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Chest tubes. Indications, technique, management and complications
KS Miller and SA Sahn Chest 1987;91;258-264

The online version of this article, along with updated information and services can be found online on the World Wide Web at: http://chestjournal.org

CHEST is the official journal of the American College of Chest Physicians. It has been published monthly since 1935. Copyright 2007by the American College of Chest Physicians, 3300 Dundee Road, Northbrook IL 60062. All rights reserved. No part of this article or PDF may be reproduced or distributed without the prior written permission of the copyright holder (http://www.chestjournal.org/misc/reprints.shtml). ISSN: 0012-3692.

Downloaded from chestjournal.org on August 10, 2007 Copyright © 1987 by American College of ChestPhysicians

review
Chest Tubes*
Indications,
K. Scott Miller,

Technique,
M.D.;t and

Management
Steven A. Sahn,

and Complications
M.D., FC.C.P1

O
tion,

yen the techniques

past

ten greatly. biopsy,

years,

the to the

spectrum pulmonary

of diagnostic physician with aspiraexemplify

the being

1860s,

developed into

a hypodermic the pleural

needlespace for

capable drainage

of

available

inserted

has expanded transbronchial and newly

Fiberoptic transbronchial laser

bronchoscopy needle

developed

applications

purposes. Playfair’ placed a drainage tube with an underwater seal in 1872, and Hewitt4 described closed tube drainage ofan empyema in 1876. Due to technical problems, until 1917 postinfluenzal tubesLilienthal thoracotomy acostomy place until the procedure was not employed widely when it was successfully epidemic empyemas.5 thoracic Although care used in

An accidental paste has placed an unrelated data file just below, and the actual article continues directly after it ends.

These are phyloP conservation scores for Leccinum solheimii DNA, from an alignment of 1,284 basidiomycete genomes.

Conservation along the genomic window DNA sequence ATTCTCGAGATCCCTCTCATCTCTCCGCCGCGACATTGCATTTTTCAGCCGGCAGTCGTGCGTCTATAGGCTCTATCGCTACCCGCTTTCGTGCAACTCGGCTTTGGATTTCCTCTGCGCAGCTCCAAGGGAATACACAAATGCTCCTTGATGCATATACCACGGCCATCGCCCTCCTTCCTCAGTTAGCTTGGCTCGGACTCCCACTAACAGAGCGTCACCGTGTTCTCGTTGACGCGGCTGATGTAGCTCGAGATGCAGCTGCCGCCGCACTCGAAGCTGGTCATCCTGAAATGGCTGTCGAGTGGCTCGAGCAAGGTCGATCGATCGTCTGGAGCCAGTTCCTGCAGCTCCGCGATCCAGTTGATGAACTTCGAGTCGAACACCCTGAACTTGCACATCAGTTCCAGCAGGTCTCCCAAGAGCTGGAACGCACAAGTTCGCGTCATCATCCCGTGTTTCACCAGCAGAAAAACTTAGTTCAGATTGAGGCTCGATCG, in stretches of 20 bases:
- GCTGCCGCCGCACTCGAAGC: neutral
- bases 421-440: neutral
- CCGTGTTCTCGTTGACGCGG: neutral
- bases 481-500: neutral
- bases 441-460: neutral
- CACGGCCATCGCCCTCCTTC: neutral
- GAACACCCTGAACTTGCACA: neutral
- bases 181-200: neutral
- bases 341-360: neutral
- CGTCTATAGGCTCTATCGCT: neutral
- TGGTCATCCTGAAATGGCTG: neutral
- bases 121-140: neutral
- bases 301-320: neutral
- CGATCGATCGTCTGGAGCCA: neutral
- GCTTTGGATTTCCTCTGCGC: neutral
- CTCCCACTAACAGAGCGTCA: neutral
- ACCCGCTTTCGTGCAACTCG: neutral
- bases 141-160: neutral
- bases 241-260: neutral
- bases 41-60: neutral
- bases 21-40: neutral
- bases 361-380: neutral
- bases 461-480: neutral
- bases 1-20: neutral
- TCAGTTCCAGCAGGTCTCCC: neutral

1922.6

one aspect of the explosion. biopsy and thoracoscopy are scope of invasive techniques pulmonologist. tients often monitoring the ing price complications, Present-day requires invasion and administration of this invasion particularlyPercutaneous needle examples of the wider now employed by the care of critically ill paof the chest of nutrients. vessels for However, incidence life-threatenof

used to drain The use of chest was reported by postregularly

in postoperative

is a definite a potentially

in World War II, for acute trauma did the Korean
OF

emergency not become

tube thorcommon-

complication, thorax).Traditionally, mothorax thoracic of invasive individuals competent management. elective

pneumothorax (hemopneumotube thoracostomy for pneuhas been handled by because of the increased by such the pulmonologist, procedures should principles placement, for the use those be of the

CHARACTERISTICS

CHEST

TUBES

or hemothorax surgeon. Today, procedures performing in

Modern their earlierplastic markers, of

chest tubes counterparts. varying multiple internal drainage

are

distinctly They are diameter, holes, and

different from made of clear with distance a radiopaque

tube thoracostomy and In addition to emergency for tube thoracostomy

indications

stripe, which outlines the proximal drainage hole. This addition permits better determination of appropriate tubeposition on a postplacement chest roentgenogram. They are pliable but Tube not supple enough can vary to kink from 20 or obstruct drainage. diameter

pulmonologist include thoracoscopy and pleurodesis of a symptomatic malignant pleural effusion. The purpose of this paper was to (1) review the historic development of tube thoracostomy; nique ofinsertion, drainage systems, (2) discuss techandmanagement

to 40 French (5 to II mm internal diameter) for adults, 6 to 26 French (2 to 6 mm) for children. The proximal end is slightly bevelled and tubing.
FOR CHEST TUBES

flared

to allow

ease

of

ofchest tubes; (3) examine individual components and their optimal characteristics; and (4) note the spectrum and incidence of complications associated with the procedure.
HISTORIC...
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